On October 11, the Consumer Financial Protection Bureau (CFPB or Bureau) issued an advisory opinion regarding § 1034(c) of the Consumer Financial Protection Act (CFPA), which requires large banks and credit unions to comply in a timely manner with consumer requests for information concerning their accounts. This advisory opinion follows a June 2022 request for information where the CFPB asked for public input on customer service obstacles encountered when interacting with large financial institutions. According to the CFPB, this initiative is in response to large financial institutions moving away from “relationship banking.”
As background, § 1034(c) requires that, subject to certain listed exceptions, large banks and credit unions “shall, in a timely manner, comply with a consumer request for information in the control or possession of [a large bank or credit union] concerning the consumer financial product or service that the consumer obtained from [the large bank or credit union], including supporting written documentation, concerning the account of the consumer.” Consumer financial products or services includes deposit and savings accounts, mortgage loans and credit cards, and loan servicing.
According to the CFPB, requiring a consumer to pay a fee to request account information is likely to unreasonably impede consumers’ ability to exercise the right granted by § 1034(c), and, subject to limited exceptions, violate the provision. Other examples of conditions or obstacles that may frustrate consumers’ ability to exercise their rights under the provision included excessively long wait times to interact with a customer service representative, requiring consumers to submit the same request multiple times, requiring consumers to interact with a chatbot that does not understand or adequately respond to consumers’ requests, or directing consumers to obtain information that the institution possesses from a third party instead.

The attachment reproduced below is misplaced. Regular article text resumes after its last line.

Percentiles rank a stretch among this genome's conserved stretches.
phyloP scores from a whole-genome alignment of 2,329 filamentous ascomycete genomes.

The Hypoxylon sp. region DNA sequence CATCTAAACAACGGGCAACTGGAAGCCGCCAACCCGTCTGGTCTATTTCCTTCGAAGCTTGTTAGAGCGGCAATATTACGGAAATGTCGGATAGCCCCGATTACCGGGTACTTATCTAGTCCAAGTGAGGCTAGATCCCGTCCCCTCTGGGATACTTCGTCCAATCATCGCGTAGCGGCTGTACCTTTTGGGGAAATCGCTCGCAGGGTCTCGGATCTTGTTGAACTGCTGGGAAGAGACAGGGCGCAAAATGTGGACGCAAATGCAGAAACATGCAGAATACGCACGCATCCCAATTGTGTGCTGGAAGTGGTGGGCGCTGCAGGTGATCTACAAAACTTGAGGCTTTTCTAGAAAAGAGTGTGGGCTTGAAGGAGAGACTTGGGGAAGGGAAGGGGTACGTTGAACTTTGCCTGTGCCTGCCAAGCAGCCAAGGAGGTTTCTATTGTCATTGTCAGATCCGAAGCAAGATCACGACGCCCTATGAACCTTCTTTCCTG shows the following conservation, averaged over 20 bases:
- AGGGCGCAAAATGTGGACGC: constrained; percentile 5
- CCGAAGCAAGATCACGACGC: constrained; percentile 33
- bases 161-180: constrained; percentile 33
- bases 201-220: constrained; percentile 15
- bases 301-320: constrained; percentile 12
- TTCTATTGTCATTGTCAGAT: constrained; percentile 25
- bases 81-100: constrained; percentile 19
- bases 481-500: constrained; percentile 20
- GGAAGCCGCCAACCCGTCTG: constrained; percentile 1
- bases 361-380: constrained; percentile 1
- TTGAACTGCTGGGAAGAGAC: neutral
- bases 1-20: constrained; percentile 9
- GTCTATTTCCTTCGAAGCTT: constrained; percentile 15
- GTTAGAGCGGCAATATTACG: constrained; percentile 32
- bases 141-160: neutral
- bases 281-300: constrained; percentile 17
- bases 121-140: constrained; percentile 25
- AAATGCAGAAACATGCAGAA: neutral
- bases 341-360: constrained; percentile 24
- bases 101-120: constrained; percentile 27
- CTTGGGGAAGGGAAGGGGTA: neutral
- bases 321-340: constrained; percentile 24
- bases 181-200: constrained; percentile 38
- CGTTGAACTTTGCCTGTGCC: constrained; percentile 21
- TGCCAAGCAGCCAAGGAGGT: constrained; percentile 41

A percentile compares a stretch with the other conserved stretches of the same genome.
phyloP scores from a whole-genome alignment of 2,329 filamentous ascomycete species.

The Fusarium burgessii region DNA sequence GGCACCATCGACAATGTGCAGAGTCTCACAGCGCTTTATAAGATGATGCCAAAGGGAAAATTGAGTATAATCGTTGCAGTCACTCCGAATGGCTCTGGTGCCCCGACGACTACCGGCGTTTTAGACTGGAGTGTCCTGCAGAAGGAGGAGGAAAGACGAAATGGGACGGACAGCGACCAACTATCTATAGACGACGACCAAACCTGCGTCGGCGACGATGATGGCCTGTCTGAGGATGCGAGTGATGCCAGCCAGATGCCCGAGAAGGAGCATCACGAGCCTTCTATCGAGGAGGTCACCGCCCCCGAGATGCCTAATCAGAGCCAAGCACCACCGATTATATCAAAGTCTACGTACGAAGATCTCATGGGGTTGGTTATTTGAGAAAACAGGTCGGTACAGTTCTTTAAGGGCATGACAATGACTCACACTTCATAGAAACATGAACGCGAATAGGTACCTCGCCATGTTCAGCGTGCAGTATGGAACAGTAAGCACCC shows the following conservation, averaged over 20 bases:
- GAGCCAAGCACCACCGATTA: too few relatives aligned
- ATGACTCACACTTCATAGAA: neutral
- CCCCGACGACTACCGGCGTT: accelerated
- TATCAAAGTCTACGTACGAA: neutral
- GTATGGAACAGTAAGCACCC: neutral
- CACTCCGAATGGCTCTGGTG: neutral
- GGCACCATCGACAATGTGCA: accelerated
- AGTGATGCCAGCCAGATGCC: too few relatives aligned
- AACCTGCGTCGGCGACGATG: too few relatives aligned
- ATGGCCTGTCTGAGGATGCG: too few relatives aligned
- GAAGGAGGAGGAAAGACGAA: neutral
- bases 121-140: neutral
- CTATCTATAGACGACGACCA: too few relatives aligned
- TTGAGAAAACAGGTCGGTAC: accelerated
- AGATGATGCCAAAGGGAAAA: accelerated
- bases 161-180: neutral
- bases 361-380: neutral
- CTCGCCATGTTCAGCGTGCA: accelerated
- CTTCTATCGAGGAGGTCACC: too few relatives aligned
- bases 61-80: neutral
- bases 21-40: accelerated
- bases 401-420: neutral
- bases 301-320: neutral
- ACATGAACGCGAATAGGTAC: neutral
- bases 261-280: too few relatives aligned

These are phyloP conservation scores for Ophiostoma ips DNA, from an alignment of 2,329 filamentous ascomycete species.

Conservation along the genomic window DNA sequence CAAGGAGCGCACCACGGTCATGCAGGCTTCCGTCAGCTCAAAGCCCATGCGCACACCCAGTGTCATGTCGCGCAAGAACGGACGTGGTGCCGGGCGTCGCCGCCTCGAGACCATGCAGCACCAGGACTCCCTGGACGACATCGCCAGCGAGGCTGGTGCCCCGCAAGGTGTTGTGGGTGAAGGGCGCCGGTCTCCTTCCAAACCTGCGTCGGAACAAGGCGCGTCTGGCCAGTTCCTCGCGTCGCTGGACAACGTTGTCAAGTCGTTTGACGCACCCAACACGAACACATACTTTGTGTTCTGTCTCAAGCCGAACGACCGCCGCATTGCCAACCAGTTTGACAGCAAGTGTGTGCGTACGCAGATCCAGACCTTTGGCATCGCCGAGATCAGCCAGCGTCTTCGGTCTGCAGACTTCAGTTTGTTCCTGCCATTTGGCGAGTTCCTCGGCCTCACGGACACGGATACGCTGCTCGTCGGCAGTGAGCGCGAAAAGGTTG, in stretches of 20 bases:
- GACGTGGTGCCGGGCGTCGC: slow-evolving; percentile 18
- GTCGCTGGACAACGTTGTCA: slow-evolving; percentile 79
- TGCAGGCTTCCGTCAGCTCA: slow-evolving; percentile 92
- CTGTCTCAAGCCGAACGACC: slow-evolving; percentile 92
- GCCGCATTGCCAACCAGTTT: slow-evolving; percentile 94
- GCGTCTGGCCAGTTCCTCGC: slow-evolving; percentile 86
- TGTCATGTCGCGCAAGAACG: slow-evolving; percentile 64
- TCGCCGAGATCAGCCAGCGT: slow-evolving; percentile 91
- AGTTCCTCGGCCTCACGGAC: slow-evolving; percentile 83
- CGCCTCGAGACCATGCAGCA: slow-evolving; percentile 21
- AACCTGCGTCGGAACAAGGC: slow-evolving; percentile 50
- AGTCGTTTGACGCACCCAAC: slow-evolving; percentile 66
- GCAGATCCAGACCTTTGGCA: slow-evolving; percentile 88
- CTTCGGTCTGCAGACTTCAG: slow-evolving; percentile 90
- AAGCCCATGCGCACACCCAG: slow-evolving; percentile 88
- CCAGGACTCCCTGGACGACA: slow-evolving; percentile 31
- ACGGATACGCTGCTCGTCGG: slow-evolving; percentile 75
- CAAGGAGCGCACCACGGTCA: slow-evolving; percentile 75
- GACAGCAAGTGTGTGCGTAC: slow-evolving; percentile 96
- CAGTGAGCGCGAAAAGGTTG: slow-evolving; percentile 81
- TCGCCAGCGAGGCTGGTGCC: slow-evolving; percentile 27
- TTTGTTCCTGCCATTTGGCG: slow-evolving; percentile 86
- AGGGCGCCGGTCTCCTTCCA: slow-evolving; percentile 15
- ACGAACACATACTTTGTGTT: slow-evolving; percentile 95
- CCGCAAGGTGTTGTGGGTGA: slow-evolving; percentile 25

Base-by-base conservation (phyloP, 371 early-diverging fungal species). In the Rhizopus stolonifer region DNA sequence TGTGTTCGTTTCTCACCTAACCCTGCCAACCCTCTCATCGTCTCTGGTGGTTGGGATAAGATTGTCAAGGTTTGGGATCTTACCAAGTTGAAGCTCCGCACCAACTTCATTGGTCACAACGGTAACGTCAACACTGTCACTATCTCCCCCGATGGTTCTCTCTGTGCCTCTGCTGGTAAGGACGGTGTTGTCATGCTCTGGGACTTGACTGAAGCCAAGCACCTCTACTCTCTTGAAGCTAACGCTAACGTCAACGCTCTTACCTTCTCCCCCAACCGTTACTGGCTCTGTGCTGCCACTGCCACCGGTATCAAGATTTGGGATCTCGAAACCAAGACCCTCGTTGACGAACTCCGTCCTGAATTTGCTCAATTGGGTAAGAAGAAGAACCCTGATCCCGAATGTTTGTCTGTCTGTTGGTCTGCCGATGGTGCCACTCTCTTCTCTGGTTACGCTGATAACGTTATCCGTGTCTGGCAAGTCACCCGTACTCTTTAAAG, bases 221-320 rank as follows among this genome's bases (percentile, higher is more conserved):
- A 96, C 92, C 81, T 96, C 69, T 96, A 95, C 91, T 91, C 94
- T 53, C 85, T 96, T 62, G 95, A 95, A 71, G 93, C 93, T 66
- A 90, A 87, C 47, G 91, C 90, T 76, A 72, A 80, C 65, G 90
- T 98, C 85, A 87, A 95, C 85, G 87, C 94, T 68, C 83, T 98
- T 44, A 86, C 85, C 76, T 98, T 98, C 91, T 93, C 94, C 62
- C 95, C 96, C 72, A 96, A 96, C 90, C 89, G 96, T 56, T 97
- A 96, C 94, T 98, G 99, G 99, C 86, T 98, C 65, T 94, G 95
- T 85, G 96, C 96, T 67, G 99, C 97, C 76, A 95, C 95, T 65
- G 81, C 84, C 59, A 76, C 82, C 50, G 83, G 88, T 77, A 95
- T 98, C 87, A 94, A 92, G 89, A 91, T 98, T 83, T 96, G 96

As for what the CFPB will consider a timely response under § 1034(c), the Bureau advised that will be a fact specific determination but will be informed by other federal laws. For example, Regulation X requires mortgage servicers to respond to certain information requests within specific time periods. A large bank or credit union that is subject to Regulation X and that exceeded Regulation X’s timing requirements for an information request likely would not be responding “in a timely manner” for purposes of § 1034(c).
As for what constitutes an accurate and complete response, the CFPB indicated that it expects financial institutions to provide consumers with the information they request to the extent it is in their control or possession. For example, if a consumer asked for information about all of the transactions with a given merchant since the account was opened, and the institution possesses transaction information going back seven years, but only provides information going back one year, that would likely be deemed a violation of the provision. And example of an inaccurate response would be if a consumer asked for the amount of a particular fee and the institution provided the wrong amount for that fee.
According to the concurrently issued press release, the CFPB does not intend to issue fines for potential violations of § 1034(c) that occur prior to February 1, 2024.